Sunday, August 16, 2015

The Armstrong Lie

Year 7, Day 228 - 8/16/15 - Movie #2,122

BEFORE: I knew the moon landing was faked, I just knew it!  I'm sure that interviews with Neil Armstrong will set things right, once and for all.  Wait, this is about cycling?  Ah, it's a different Armstrong.  This guy should fit right in with this week's documentary Parade of Wankers - plus I have to admit that this is a topic I would like to know more about, even though it's a sport I don't follow.

THE PLOT: A documentary chronicling sports legend Lance Armstrong's improbable rise and ultimate fall from grace.

AFTER: Director Alex Gibney set out to make a film about Lance Armstrong's 2009 return to the Tour de France, after retiring four years earlier.  It was supposed to be called "The Road Back", but before the film could be completed, Armstrong had sat down with Oprah Winfrey for an interview in 2013, where he admitted on camera that he'd taken performance-enhancing drugs, and had been lying about this for years.  

No one felt more betrayed than Gibney, who had to change course and re-cut the film to mix the 2009 footage of Armstrong's training, and his thoughts on returning to the sport, with new interviews with his ex-teammates and colleagues, who were wondering what took so long for the truth to be revealed.  Even after admitting the use of steroids and other substances for years, Armstrong still claimed he ran a clean race in 2009 - despite being older and navigating some of France's hills better than he ever had.  Right.  Maybe he used so many substances in the past that his body was still filled with them.  

No one came under closer scrutiny, because of past allegations - so the true irony is that if Lance hadn't tried for a comeback, his past misdeeds might never have been revealed.  So it was pure ego, pure hubris, a desire to once again dominate the sport he'd walked away from that proved to be his downfall.

Honestly, I wasn't that surprised when the news broke in 2013 - we seem to live in an age of "win, at any cost".  Our culture has produced Roger Clemens, Barry Bonds, a host of other MLB drug-users, and most recently, Tom Brady.  And while sports used to be a culture of "Train harder, play faster, win bigger", when an athlete gets caught in a scandal, this rapidly turns to "Lie harder, lie faster, lie bigger."   Armstrong was probably the best at lying, because he had the power and the money to silence just about anyone who hinted that his victories weren't clean.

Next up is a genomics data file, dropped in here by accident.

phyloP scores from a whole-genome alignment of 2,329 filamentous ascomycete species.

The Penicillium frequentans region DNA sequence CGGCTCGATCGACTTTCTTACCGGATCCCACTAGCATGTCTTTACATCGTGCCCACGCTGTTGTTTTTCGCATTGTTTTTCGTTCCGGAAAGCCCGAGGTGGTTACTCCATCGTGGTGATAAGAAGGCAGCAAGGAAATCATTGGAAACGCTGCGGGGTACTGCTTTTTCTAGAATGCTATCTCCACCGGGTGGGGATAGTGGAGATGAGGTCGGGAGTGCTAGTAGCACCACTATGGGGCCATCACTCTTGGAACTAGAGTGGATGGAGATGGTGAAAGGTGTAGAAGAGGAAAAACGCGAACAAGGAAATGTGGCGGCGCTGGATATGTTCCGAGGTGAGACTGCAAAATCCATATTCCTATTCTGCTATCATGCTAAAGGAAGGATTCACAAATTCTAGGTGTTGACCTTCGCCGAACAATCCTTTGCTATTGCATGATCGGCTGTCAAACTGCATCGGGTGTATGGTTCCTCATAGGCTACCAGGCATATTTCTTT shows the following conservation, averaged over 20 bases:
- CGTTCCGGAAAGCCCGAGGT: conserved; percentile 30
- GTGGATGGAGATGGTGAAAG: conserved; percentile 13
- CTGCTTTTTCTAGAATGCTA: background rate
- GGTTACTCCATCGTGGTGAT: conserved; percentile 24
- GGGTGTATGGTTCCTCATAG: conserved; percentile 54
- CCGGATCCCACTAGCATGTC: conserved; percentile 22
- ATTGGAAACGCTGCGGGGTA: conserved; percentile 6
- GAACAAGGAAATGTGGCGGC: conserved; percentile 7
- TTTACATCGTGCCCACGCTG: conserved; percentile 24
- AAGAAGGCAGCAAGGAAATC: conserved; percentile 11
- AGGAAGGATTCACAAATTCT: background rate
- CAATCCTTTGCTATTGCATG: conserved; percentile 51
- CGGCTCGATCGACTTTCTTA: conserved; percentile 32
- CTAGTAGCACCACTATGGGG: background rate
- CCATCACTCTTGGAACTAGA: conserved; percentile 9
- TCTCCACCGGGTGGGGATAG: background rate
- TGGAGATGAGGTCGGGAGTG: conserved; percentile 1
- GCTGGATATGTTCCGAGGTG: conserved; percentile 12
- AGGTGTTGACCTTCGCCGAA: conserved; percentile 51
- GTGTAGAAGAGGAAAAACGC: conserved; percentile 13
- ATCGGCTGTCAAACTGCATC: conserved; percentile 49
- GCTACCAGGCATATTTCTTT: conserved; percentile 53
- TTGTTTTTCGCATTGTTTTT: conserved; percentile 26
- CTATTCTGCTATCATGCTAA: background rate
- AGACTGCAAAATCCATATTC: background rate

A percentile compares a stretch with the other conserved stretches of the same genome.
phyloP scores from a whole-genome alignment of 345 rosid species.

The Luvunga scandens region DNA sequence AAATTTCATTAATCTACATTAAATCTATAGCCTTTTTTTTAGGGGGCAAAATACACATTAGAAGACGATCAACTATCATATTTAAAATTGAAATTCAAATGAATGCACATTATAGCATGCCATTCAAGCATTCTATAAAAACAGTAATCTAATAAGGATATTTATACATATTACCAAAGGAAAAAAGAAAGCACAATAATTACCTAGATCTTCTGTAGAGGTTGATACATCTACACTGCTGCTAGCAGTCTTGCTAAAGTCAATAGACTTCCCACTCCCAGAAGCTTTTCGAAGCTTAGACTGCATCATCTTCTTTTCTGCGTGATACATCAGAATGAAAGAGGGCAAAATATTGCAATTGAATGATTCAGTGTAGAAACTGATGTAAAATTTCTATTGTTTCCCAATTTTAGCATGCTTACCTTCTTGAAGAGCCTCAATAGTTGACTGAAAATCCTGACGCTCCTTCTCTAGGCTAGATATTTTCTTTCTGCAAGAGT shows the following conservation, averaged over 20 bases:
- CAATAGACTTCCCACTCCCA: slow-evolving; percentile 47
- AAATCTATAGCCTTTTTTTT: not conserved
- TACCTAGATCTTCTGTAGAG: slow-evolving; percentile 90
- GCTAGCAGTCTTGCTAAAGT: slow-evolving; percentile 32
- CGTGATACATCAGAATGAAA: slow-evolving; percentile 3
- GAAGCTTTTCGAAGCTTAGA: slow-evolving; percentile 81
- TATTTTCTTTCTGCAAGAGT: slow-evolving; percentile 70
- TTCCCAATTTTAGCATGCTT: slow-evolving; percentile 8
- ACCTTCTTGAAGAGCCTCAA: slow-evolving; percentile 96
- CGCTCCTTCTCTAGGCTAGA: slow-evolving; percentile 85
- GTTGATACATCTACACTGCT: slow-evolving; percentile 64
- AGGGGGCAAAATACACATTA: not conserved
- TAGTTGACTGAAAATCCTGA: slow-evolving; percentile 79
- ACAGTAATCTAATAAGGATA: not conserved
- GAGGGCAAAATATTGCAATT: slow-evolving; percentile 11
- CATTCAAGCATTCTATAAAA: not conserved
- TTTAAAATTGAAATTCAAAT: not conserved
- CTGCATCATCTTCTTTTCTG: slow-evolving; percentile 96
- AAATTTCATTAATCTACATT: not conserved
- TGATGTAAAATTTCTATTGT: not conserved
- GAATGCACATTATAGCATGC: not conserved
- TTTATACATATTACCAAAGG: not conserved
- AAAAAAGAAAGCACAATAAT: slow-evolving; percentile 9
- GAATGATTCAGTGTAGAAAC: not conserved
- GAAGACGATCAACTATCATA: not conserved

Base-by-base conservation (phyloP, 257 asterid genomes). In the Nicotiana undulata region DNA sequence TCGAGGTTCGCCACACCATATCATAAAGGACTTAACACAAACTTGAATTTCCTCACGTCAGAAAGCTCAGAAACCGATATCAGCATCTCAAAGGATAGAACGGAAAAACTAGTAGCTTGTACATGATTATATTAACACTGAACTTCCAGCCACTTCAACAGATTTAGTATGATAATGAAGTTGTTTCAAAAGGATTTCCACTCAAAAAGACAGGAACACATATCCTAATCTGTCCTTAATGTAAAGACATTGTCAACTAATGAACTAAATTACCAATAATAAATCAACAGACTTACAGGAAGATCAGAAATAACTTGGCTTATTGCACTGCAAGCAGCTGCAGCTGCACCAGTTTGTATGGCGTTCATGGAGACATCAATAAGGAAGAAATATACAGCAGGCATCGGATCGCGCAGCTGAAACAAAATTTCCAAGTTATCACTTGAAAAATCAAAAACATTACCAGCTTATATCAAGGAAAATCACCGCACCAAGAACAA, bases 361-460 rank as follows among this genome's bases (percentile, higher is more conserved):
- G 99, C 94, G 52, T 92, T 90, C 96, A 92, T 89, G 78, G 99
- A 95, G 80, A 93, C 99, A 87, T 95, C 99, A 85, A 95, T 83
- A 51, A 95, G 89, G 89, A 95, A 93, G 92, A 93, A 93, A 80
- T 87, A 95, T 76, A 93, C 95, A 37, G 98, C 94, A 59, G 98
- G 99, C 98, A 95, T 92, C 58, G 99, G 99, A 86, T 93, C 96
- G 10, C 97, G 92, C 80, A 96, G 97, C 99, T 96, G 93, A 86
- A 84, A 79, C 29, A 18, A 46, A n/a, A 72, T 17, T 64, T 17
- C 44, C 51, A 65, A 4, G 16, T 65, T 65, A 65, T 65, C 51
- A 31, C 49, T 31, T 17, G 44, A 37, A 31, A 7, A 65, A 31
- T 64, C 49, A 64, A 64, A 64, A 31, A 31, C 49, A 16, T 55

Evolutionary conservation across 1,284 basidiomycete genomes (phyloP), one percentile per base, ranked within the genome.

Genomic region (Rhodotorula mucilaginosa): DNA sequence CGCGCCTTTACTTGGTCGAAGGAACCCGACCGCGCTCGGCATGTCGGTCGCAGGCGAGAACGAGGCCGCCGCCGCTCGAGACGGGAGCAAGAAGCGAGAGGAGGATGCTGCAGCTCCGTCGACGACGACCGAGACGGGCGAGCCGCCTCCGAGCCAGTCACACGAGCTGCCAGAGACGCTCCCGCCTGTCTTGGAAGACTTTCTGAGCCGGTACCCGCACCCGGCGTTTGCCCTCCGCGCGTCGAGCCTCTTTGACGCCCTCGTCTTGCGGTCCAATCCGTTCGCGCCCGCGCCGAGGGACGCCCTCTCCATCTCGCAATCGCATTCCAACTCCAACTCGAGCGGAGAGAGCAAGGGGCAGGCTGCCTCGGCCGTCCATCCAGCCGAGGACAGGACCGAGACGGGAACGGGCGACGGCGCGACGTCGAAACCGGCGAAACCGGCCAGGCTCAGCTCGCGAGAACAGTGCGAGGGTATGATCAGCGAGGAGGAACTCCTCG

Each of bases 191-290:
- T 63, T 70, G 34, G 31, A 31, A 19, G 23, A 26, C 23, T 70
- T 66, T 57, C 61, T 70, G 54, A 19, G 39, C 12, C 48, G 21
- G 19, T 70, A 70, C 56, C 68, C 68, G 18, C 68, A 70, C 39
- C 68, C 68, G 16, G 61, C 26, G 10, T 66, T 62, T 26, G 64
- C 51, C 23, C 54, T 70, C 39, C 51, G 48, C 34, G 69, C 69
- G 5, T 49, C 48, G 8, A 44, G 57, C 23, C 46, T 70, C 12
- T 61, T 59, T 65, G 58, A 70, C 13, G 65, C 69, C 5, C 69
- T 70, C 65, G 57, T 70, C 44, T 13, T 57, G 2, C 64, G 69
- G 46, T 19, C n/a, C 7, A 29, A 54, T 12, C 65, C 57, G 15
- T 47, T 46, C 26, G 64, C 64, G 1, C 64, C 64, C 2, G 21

All things being equal, there was always something hinky about him winning 7 Tours in a row - sure, you could make a case that somehow, perhaps one guy had a natural ability, some technique that no one else could employ, a body with an unusual ability to not get tired or something, but it was like a magic trick.  Part of you wants to believe that a magician can levitate a girl, or make himself disappear, but deep down in your heart, you know he's probably using a mechanical platform or a trap door.  

And even after coming clean about not being clean, the public still got a bunch of excuses from Armstrong.  "Well, everyone was doing it!"  Nope, that doesn't make it right.  "Everyone got shorter penalties for testifying against me, so I was targeted."  Nope, that's not a valid excuse either.  Of course they're going to go after the guy who won the most, who got the most money in endorsements, who got the biggest bonuses from the sponsors.  "Come on, guys, let's not make a federal case out of this!"  Umm, since your team sponsor was the U.S. Postal Service, that's exactly what they had the right to do.

I've still got a lot of questions about the Tour de France - like if it's a team sport, how does one guy win?  But at least I understand the basics of this particular scandal now - and why there's no winner declared for the seven years where Armstrong had been declared the victor.  They can't just give the trophy to the guys who came in second, because they know they were probably doping too.  

And to think that he was venerated by so many people, so many cancer survivors and patients, and still he maintained his innocence with a web of lies.  This guy's in line for champion a-hole of the week, if you ask me.  

Starring Lance Armstrong, Frankie Andreu, George Hincapie, Johan Bruyneel.  

RATING: 5 out of 10 blood samples 

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